Civic space remains confined or is even shrinking in many regions worldwide, including countries where our programmes are taking place. This negative trend is highly likely to halt or reverse the progress towards reducing inequality, ensuring inclusion and improving sustainability, because it is often precisely those at greatest risk whom civil society seeks to empower and protect. Improving the positions of farmers, miners and workers in the value chains is imperative for increasing the civic space and enabling these groups to bargain for better prices and working conditions, and to influence equitable access to and sustainable use of natural resources.

Solutions

Systemic change towards genuine sustainability

Systemic change is required to reclaim the essence of sustainability and to eradicate poverty in all its forms. This means a radical re-balancing of power and genuine transformation that benefits the farmers, workers and miners at the beginning of the value chains, rather than superficial policies labeled as ‘sustainability.’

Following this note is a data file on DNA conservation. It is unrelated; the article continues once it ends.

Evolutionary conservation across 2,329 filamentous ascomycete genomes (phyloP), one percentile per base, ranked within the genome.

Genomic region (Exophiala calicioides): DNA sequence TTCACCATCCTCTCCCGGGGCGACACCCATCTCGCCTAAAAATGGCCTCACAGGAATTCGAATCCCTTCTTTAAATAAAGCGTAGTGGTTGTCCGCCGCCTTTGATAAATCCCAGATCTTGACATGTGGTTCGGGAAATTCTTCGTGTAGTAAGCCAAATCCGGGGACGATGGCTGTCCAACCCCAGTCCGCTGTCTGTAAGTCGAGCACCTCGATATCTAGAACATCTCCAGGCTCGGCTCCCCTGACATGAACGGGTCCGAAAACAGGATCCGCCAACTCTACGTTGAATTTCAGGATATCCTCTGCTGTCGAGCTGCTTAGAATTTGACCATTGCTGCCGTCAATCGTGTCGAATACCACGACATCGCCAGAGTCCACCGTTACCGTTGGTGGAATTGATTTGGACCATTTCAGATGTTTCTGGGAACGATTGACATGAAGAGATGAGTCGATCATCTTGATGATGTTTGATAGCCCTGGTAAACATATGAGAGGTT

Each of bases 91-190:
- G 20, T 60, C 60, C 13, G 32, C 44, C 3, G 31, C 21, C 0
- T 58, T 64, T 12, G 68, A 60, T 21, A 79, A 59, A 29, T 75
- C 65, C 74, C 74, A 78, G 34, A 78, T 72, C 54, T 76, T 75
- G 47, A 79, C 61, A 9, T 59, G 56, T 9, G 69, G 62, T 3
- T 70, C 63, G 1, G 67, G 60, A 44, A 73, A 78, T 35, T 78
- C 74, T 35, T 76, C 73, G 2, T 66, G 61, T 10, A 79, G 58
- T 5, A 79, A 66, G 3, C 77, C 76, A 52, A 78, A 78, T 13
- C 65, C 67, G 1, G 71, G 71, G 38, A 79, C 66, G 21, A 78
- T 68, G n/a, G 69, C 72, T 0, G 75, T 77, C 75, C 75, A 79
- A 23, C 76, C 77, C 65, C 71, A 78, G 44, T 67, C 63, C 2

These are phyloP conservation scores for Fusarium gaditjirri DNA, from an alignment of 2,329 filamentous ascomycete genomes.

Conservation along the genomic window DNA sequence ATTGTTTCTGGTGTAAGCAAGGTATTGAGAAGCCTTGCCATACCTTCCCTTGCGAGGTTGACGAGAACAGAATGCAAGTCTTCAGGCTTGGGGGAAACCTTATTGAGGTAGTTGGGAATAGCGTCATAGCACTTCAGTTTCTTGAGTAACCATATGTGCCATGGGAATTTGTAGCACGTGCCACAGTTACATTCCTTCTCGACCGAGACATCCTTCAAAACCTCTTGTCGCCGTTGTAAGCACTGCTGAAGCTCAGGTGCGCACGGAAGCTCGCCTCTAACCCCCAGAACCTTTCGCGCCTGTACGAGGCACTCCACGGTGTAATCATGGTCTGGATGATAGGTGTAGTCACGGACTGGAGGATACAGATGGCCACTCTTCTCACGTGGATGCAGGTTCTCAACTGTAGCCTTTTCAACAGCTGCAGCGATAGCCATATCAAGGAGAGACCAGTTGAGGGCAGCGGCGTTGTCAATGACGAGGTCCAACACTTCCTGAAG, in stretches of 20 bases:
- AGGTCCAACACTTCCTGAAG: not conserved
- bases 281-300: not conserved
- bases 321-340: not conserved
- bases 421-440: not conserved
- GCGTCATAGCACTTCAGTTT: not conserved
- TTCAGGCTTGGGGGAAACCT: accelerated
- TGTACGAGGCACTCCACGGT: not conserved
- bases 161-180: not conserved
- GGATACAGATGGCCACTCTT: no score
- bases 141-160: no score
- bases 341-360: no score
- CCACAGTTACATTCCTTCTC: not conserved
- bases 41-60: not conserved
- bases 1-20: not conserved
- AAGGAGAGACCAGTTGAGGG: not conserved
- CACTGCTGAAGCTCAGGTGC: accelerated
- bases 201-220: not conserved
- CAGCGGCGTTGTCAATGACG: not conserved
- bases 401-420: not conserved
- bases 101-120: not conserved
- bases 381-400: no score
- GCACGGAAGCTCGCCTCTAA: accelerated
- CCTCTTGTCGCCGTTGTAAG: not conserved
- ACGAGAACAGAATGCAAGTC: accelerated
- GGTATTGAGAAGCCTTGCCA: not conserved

Reclaiming sustainability requires commitment by a supportive public sector, a responsible private sector, and a vibrant and strong civil society. This is needed to promote transnational solidarity and contribute to an inclusive and sustainable economy, with prosperity and inclusion for all, as well as healthier ecosystems. As the Covid-19 pandemic continues to have a negative impact on millions of people worldwide, the need for systemic change and to ‘Build Back Better’ is more urgent now than ever.

We aim to accelerate innovative solutions that amplify the voices of smallholders, thus fostering the sustainable use of natural resources, decent work, fair value distribution, and sustainable consumption. This also involves optimizing the bargaining position of farmers and workers in the supply chain through supply chain innovations, e.g. digital tools and new ownership models, with a focus on gender and social inclusion.